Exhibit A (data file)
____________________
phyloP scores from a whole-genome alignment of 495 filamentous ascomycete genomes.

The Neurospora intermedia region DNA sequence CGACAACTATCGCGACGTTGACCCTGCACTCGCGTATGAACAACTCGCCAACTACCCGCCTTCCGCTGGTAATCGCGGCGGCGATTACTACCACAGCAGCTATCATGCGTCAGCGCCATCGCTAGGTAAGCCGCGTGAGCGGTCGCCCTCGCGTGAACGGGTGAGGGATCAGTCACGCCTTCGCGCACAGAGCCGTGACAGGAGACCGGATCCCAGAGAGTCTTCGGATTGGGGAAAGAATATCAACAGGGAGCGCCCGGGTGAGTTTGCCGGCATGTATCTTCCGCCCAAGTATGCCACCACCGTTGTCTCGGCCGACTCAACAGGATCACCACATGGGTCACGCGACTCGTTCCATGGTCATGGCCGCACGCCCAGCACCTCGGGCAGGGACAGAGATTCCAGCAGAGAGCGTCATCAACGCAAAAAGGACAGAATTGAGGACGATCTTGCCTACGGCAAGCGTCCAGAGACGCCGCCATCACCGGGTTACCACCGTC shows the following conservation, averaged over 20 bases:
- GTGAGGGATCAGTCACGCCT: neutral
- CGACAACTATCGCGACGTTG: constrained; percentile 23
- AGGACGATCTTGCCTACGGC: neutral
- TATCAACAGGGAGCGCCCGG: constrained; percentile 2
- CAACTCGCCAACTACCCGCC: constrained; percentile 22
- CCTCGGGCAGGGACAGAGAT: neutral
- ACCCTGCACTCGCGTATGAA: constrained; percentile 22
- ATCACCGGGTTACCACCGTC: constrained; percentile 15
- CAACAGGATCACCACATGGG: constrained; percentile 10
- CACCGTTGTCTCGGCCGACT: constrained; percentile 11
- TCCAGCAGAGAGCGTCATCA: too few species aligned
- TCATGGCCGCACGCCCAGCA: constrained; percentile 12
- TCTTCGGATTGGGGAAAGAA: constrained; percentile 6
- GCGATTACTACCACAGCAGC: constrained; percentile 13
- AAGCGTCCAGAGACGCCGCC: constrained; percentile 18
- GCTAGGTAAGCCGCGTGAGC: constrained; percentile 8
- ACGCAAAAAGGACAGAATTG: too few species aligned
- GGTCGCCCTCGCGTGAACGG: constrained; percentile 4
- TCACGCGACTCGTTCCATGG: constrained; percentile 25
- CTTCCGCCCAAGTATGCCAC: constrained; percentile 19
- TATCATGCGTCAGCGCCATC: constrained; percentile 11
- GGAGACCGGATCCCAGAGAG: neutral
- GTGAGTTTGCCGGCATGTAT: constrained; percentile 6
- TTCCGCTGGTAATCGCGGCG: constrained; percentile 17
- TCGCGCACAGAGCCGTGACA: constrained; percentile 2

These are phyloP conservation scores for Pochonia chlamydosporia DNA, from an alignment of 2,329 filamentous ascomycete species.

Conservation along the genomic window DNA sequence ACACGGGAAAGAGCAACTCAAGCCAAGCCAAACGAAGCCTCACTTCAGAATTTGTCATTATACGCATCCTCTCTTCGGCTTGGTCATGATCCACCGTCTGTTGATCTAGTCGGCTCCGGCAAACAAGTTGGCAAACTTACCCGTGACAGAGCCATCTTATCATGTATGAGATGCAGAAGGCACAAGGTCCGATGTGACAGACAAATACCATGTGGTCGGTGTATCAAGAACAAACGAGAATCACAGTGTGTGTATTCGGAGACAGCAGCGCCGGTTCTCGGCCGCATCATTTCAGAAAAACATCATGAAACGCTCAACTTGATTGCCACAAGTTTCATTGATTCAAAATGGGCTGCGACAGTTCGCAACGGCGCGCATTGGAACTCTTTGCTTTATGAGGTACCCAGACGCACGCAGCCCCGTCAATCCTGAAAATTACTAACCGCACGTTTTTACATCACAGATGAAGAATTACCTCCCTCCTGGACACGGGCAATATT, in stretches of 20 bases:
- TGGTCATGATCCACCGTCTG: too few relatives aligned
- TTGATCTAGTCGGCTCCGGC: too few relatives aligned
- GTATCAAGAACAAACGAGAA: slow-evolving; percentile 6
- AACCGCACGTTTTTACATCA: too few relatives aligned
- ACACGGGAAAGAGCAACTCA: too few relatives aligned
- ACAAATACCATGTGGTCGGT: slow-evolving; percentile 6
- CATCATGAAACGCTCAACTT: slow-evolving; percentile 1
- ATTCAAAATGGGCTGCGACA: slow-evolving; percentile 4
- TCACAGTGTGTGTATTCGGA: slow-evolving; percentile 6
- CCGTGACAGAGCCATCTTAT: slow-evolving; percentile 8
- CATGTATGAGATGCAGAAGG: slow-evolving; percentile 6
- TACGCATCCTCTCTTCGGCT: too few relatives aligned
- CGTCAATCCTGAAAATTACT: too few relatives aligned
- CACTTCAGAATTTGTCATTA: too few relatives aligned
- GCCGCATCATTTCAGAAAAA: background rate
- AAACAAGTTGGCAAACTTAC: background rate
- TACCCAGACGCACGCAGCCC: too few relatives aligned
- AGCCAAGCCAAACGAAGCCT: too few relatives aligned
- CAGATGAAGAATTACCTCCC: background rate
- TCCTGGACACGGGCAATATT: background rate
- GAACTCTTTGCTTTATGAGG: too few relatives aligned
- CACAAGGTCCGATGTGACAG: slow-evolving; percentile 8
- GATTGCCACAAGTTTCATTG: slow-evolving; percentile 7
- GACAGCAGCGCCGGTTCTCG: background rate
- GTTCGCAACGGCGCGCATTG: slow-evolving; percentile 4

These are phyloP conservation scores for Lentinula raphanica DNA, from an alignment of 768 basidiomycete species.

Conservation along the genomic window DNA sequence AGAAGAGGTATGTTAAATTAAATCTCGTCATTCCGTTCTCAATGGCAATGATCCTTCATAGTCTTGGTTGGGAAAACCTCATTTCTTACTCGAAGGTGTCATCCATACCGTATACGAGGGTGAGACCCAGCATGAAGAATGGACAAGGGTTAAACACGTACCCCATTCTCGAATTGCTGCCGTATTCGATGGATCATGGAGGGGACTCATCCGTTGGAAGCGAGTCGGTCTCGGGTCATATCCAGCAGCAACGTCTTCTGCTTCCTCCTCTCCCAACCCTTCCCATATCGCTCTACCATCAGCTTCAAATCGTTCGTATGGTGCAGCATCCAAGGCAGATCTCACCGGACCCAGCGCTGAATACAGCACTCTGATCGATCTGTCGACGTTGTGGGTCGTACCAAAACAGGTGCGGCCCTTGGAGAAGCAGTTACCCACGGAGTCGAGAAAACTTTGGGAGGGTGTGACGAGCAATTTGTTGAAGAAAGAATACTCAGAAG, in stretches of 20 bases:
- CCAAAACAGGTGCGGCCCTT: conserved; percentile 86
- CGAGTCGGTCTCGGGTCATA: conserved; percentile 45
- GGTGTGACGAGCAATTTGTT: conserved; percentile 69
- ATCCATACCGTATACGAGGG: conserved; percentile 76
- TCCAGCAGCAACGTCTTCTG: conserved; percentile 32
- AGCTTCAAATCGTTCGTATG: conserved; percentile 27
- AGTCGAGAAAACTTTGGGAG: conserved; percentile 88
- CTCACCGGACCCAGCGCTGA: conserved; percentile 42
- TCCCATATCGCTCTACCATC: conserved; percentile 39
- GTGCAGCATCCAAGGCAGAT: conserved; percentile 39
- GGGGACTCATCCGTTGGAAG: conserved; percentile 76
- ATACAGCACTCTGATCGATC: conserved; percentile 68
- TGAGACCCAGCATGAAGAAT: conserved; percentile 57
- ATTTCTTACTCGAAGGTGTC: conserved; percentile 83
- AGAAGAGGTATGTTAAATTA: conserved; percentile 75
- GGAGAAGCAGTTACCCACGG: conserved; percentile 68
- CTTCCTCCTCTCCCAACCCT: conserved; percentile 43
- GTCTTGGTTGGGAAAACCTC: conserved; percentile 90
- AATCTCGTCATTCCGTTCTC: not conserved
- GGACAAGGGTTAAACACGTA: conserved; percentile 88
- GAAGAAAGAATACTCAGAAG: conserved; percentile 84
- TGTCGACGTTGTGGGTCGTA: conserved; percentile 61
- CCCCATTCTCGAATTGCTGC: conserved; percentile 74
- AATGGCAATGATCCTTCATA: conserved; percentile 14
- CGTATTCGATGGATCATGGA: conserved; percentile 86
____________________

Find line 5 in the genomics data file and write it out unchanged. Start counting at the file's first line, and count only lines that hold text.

- AGGACGATCTTGCCTACGGC: neutral